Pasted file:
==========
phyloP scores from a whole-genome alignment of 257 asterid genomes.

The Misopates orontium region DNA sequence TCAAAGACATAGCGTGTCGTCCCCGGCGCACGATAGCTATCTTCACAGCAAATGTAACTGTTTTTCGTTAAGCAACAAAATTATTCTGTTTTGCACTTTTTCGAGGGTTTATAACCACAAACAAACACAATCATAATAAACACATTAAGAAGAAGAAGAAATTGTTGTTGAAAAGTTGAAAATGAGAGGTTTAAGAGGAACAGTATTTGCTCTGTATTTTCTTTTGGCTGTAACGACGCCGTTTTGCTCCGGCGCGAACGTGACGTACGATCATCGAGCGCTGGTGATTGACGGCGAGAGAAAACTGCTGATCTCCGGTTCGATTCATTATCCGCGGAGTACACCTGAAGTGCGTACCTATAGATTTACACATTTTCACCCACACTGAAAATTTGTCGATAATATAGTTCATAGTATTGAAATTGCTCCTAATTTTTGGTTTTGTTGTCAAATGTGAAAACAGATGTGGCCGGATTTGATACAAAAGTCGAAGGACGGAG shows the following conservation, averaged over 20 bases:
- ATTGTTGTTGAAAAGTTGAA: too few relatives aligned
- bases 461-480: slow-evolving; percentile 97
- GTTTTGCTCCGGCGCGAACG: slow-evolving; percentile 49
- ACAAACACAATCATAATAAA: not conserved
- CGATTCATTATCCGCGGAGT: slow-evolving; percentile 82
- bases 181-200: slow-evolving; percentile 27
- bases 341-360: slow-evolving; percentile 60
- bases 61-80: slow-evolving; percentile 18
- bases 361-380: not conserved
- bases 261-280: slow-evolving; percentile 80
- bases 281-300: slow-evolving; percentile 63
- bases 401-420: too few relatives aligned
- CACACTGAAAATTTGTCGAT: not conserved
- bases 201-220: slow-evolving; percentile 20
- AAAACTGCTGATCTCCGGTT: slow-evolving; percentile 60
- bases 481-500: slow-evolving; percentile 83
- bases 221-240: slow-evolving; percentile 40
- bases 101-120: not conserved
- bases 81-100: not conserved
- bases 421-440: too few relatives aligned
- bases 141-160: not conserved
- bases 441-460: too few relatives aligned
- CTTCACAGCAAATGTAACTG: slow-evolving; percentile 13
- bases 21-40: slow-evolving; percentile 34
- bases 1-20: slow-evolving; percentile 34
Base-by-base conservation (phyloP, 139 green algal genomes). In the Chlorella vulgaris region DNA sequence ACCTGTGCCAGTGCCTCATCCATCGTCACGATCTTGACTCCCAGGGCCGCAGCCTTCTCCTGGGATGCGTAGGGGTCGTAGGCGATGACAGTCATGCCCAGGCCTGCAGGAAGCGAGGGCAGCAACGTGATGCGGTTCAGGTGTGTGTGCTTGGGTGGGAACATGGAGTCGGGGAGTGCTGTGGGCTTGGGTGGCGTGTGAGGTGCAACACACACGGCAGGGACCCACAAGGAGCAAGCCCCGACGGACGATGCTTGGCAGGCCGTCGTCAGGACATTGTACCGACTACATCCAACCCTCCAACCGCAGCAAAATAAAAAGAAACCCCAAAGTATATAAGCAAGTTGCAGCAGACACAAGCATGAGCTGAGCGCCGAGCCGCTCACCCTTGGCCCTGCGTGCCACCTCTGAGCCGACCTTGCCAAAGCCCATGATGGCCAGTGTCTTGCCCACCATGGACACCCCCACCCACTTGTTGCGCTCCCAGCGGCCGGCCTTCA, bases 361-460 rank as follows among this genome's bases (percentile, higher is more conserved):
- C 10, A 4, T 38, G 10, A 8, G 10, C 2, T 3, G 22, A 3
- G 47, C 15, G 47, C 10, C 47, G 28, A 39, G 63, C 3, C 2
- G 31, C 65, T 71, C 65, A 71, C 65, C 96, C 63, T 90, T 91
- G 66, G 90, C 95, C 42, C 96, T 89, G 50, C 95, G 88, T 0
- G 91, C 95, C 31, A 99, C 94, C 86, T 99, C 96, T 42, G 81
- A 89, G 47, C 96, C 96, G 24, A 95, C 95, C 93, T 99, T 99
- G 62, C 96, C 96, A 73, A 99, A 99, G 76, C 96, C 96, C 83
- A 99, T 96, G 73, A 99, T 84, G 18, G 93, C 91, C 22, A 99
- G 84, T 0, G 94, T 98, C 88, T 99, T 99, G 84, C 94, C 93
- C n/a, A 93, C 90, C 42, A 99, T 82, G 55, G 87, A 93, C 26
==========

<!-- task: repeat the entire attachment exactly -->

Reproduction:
phyloP scores from a whole-genome alignment of 257 asterid genomes.

The Misopates orontium region DNA sequence TCAAAGACATAGCGTGTCGTCCCCGGCGCACGATAGCTATCTTCACAGCAAATGTAACTGTTTTTCGTTAAGCAACAAAATTATTCTGTTTTGCACTTTTTCGAGGGTTTATAACCACAAACAAACACAATCATAATAAACACATTAAGAAGAAGAAGAAATTGTTGTTGAAAAGTTGAAAATGAGAGGTTTAAGAGGAACAGTATTTGCTCTGTATTTTCTTTTGGCTGTAACGACGCCGTTTTGCTCCGGCGCGAACGTGACGTACGATCATCGAGCGCTGGTGATTGACGGCGAGAGAAAACTGCTGATCTCCGGTTCGATTCATTATCCGCGGAGTACACCTGAAGTGCGTACCTATAGATTTACACATTTTCACCCACACTGAAAATTTGTCGATAATATAGTTCATAGTATTGAAATTGCTCCTAATTTTTGGTTTTGTTGTCAAATGTGAAAACAGATGTGGCCGGATTTGATACAAAAGTCGAAGGACGGAG shows the following conservation, averaged over 20 bases:
- ATTGTTGTTGAAAAGTTGAA: too few relatives aligned
- bases 461-480: slow-evolving; percentile 97
- GTTTTGCTCCGGCGCGAACG: slow-evolving; percentile 49
- ACAAACACAATCATAATAAA: not conserved
- CGATTCATTATCCGCGGAGT: slow-evolving; percentile 82
- bases 181-200: slow-evolving; percentile 27
- bases 341-360: slow-evolving; percentile 60
- bases 61-80: slow-evolving; percentile 18
- bases 361-380: not conserved
- bases 261-280: slow-evolving; percentile 80
- bases 281-300: slow-evolving; percentile 63
- bases 401-420: too few relatives aligned
- CACACTGAAAATTTGTCGAT: not conserved
- bases 201-220: slow-evolving; percentile 20
- AAAACTGCTGATCTCCGGTT: slow-evolving; percentile 60
- bases 481-500: slow-evolving; percentile 83
- bases 221-240: slow-evolving; percentile 40
- bases 101-120: not conserved
- bases 81-100: not conserved
- bases 421-440: too few relatives aligned
- bases 141-160: not conserved
- bases 441-460: too few relatives aligned
- CTTCACAGCAAATGTAACTG: slow-evolving; percentile 13
- bases 21-40: slow-evolving; percentile 34
- bases 1-20: slow-evolving; percentile 34
Base-by-base conservation (phyloP, 139 green algal genomes). In the Chlorella vulgaris region DNA sequence ACCTGTGCCAGTGCCTCATCCATCGTCACGATCTTGACTCCCAGGGCCGCAGCCTTCTCCTGGGATGCGTAGGGGTCGTAGGCGATGACAGTCATGCCCAGGCCTGCAGGAAGCGAGGGCAGCAACGTGATGCGGTTCAGGTGTGTGTGCTTGGGTGGGAACATGGAGTCGGGGAGTGCTGTGGGCTTGGGTGGCGTGTGAGGTGCAACACACACGGCAGGGACCCACAAGGAGCAAGCCCCGACGGACGATGCTTGGCAGGCCGTCGTCAGGACATTGTACCGACTACATCCAACCCTCCAACCGCAGCAAAATAAAAAGAAACCCCAAAGTATATAAGCAAGTTGCAGCAGACACAAGCATGAGCTGAGCGCCGAGCCGCTCACCCTTGGCCCTGCGTGCCACCTCTGAGCCGACCTTGCCAAAGCCCATGATGGCCAGTGTCTTGCCCACCATGGACACCCCCACCCACTTGTTGCGCTCCCAGCGGCCGGCCTTCA, bases 361-460 rank as follows among this genome's bases (percentile, higher is more conserved):
- C 10, A 4, T 38, G 10, A 8, G 10, C 2, T 3, G 22, A 3
- G 47, C 15, G 47, C 10, C 47, G 28, A 39, G 63, C 3, C 2
- G 31, C 65, T 71, C 65, A 71, C 65, C 96, C 63, T 90, T 91
- G 66, G 90, C 95, C 42, C 96, T 89, G 50, C 95, G 88, T 0
- G 91, C 95, C 31, A 99, C 94, C 86, T 99, C 96, T 42, G 81
- A 89, G 47, C 96, C 96, G 24, A 95, C 95, C 93, T 99, T 99
- G 62, C 96, C 96, A 73, A 99, A 99, G 76, C 96, C 96, C 83
- A 99, T 96, G 73, A 99, T 84, G 18, G 93, C 91, C 22, A 99
- G 84, T 0, G 94, T 98, C 88, T 99, T 99, G 84, C 94, C 93
- C n/a, A 93, C 90, C 42, A 99, T 82, G 55, G 87, A 93, C 26